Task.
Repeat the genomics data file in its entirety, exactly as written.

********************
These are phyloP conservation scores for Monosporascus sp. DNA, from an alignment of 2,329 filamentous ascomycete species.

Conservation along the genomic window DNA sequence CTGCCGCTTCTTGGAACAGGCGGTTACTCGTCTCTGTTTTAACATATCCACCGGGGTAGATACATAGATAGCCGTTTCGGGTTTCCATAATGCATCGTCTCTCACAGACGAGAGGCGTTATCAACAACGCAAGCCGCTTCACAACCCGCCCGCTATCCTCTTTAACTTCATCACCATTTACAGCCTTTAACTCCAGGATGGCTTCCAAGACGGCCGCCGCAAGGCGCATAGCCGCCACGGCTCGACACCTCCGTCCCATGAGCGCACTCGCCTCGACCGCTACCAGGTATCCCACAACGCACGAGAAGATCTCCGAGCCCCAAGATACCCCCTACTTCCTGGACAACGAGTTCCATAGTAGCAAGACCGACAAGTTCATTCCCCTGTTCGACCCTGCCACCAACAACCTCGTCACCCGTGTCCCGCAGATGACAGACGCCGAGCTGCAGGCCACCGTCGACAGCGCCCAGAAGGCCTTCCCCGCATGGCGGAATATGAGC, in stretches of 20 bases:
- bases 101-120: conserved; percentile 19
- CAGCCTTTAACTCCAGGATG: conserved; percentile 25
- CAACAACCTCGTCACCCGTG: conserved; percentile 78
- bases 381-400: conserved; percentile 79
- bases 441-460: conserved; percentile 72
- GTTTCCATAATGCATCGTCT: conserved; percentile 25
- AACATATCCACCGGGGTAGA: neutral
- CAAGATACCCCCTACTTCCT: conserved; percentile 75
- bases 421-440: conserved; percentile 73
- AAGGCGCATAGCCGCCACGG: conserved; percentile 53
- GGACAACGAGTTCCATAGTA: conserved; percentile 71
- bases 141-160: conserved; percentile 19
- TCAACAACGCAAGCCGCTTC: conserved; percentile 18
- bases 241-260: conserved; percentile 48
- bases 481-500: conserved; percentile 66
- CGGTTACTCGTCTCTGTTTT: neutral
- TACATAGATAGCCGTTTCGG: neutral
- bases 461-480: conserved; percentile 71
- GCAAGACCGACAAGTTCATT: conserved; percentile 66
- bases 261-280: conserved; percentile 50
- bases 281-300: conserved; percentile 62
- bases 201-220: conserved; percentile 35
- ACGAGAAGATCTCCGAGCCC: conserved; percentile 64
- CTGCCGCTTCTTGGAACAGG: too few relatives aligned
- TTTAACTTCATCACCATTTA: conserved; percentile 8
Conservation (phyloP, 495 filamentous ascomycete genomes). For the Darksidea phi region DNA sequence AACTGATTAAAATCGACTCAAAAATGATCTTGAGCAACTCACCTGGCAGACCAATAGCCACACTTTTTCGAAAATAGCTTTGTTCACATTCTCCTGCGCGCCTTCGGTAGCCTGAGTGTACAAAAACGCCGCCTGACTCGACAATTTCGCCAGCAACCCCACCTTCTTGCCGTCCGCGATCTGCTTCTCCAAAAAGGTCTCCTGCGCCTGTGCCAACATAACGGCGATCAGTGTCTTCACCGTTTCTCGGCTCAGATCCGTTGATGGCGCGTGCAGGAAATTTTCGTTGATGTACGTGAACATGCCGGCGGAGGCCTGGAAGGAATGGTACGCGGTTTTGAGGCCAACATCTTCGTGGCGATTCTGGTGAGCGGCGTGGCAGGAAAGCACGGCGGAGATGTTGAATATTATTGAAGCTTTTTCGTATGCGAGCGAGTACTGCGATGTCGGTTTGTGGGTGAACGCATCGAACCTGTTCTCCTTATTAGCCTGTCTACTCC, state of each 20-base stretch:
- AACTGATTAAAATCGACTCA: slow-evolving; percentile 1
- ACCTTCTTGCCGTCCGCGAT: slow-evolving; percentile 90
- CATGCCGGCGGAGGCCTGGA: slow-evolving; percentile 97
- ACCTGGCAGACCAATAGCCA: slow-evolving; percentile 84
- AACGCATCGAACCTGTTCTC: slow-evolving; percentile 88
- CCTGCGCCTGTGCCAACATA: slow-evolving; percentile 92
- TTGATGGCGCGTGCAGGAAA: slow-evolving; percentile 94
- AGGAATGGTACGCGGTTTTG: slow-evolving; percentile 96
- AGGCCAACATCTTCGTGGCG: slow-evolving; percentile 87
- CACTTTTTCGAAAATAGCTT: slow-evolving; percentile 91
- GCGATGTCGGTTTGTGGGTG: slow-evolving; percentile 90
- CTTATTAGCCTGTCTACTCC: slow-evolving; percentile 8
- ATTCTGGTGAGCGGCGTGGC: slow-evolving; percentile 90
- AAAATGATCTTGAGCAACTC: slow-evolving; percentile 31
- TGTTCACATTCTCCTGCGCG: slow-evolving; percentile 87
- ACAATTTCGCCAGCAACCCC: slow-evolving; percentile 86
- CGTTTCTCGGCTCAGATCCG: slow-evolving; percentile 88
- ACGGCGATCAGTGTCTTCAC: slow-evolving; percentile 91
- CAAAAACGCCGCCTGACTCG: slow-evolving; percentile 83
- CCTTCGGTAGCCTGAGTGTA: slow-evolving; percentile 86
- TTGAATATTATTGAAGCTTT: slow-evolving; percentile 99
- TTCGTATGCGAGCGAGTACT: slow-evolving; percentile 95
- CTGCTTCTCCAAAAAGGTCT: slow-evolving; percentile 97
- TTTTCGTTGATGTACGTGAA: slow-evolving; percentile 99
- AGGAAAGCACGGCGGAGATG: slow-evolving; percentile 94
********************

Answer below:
These are phyloP conservation scores for Monosporascus sp. DNA, from an alignment of 2,329 filamentous ascomycete species.

Conservation along the genomic window DNA sequence CTGCCGCTTCTTGGAACAGGCGGTTACTCGTCTCTGTTTTAACATATCCACCGGGGTAGATACATAGATAGCCGTTTCGGGTTTCCATAATGCATCGTCTCTCACAGACGAGAGGCGTTATCAACAACGCAAGCCGCTTCACAACCCGCCCGCTATCCTCTTTAACTTCATCACCATTTACAGCCTTTAACTCCAGGATGGCTTCCAAGACGGCCGCCGCAAGGCGCATAGCCGCCACGGCTCGACACCTCCGTCCCATGAGCGCACTCGCCTCGACCGCTACCAGGTATCCCACAACGCACGAGAAGATCTCCGAGCCCCAAGATACCCCCTACTTCCTGGACAACGAGTTCCATAGTAGCAAGACCGACAAGTTCATTCCCCTGTTCGACCCTGCCACCAACAACCTCGTCACCCGTGTCCCGCAGATGACAGACGCCGAGCTGCAGGCCACCGTCGACAGCGCCCAGAAGGCCTTCCCCGCATGGCGGAATATGAGC, in stretches of 20 bases:
- bases 101-120: conserved; percentile 19
- CAGCCTTTAACTCCAGGATG: conserved; percentile 25
- CAACAACCTCGTCACCCGTG: conserved; percentile 78
- bases 381-400: conserved; percentile 79
- bases 441-460: conserved; percentile 72
- GTTTCCATAATGCATCGTCT: conserved; percentile 25
- AACATATCCACCGGGGTAGA: neutral
- CAAGATACCCCCTACTTCCT: conserved; percentile 75
- bases 421-440: conserved; percentile 73
- AAGGCGCATAGCCGCCACGG: conserved; percentile 53
- GGACAACGAGTTCCATAGTA: conserved; percentile 71
- bases 141-160: conserved; percentile 19
- TCAACAACGCAAGCCGCTTC: conserved; percentile 18
- bases 241-260: conserved; percentile 48
- bases 481-500: conserved; percentile 66
- CGGTTACTCGTCTCTGTTTT: neutral
- TACATAGATAGCCGTTTCGG: neutral
- bases 461-480: conserved; percentile 71
- GCAAGACCGACAAGTTCATT: conserved; percentile 66
- bases 261-280: conserved; percentile 50
- bases 281-300: conserved; percentile 62
- bases 201-220: conserved; percentile 35
- ACGAGAAGATCTCCGAGCCC: conserved; percentile 64
- CTGCCGCTTCTTGGAACAGG: too few relatives aligned
- TTTAACTTCATCACCATTTA: conserved; percentile 8
Conservation (phyloP, 495 filamentous ascomycete genomes). For the Darksidea phi region DNA sequence AACTGATTAAAATCGACTCAAAAATGATCTTGAGCAACTCACCTGGCAGACCAATAGCCACACTTTTTCGAAAATAGCTTTGTTCACATTCTCCTGCGCGCCTTCGGTAGCCTGAGTGTACAAAAACGCCGCCTGACTCGACAATTTCGCCAGCAACCCCACCTTCTTGCCGTCCGCGATCTGCTTCTCCAAAAAGGTCTCCTGCGCCTGTGCCAACATAACGGCGATCAGTGTCTTCACCGTTTCTCGGCTCAGATCCGTTGATGGCGCGTGCAGGAAATTTTCGTTGATGTACGTGAACATGCCGGCGGAGGCCTGGAAGGAATGGTACGCGGTTTTGAGGCCAACATCTTCGTGGCGATTCTGGTGAGCGGCGTGGCAGGAAAGCACGGCGGAGATGTTGAATATTATTGAAGCTTTTTCGTATGCGAGCGAGTACTGCGATGTCGGTTTGTGGGTGAACGCATCGAACCTGTTCTCCTTATTAGCCTGTCTACTCC, state of each 20-base stretch:
- AACTGATTAAAATCGACTCA: slow-evolving; percentile 1
- ACCTTCTTGCCGTCCGCGAT: slow-evolving; percentile 90
- CATGCCGGCGGAGGCCTGGA: slow-evolving; percentile 97
- ACCTGGCAGACCAATAGCCA: slow-evolving; percentile 84
- AACGCATCGAACCTGTTCTC: slow-evolving; percentile 88
- CCTGCGCCTGTGCCAACATA: slow-evolving; percentile 92
- TTGATGGCGCGTGCAGGAAA: slow-evolving; percentile 94
- AGGAATGGTACGCGGTTTTG: slow-evolving; percentile 96
- AGGCCAACATCTTCGTGGCG: slow-evolving; percentile 87
- CACTTTTTCGAAAATAGCTT: slow-evolving; percentile 91
- GCGATGTCGGTTTGTGGGTG: slow-evolving; percentile 90
- CTTATTAGCCTGTCTACTCC: slow-evolving; percentile 8
- ATTCTGGTGAGCGGCGTGGC: slow-evolving; percentile 90
- AAAATGATCTTGAGCAACTC: slow-evolving; percentile 31
- TGTTCACATTCTCCTGCGCG: slow-evolving; percentile 87
- ACAATTTCGCCAGCAACCCC: slow-evolving; percentile 86
- CGTTTCTCGGCTCAGATCCG: slow-evolving; percentile 88
- ACGGCGATCAGTGTCTTCAC: slow-evolving; percentile 91
- CAAAAACGCCGCCTGACTCG: slow-evolving; percentile 83
- CCTTCGGTAGCCTGAGTGTA: slow-evolving; percentile 86
- TTGAATATTATTGAAGCTTT: slow-evolving; percentile 99
- TTCGTATGCGAGCGAGTACT: slow-evolving; percentile 95
- CTGCTTCTCCAAAAAGGTCT: slow-evolving; percentile 97
- TTTTCGTTGATGTACGTGAA: slow-evolving; percentile 99
- AGGAAAGCACGGCGGAGATG: slow-evolving; percentile 94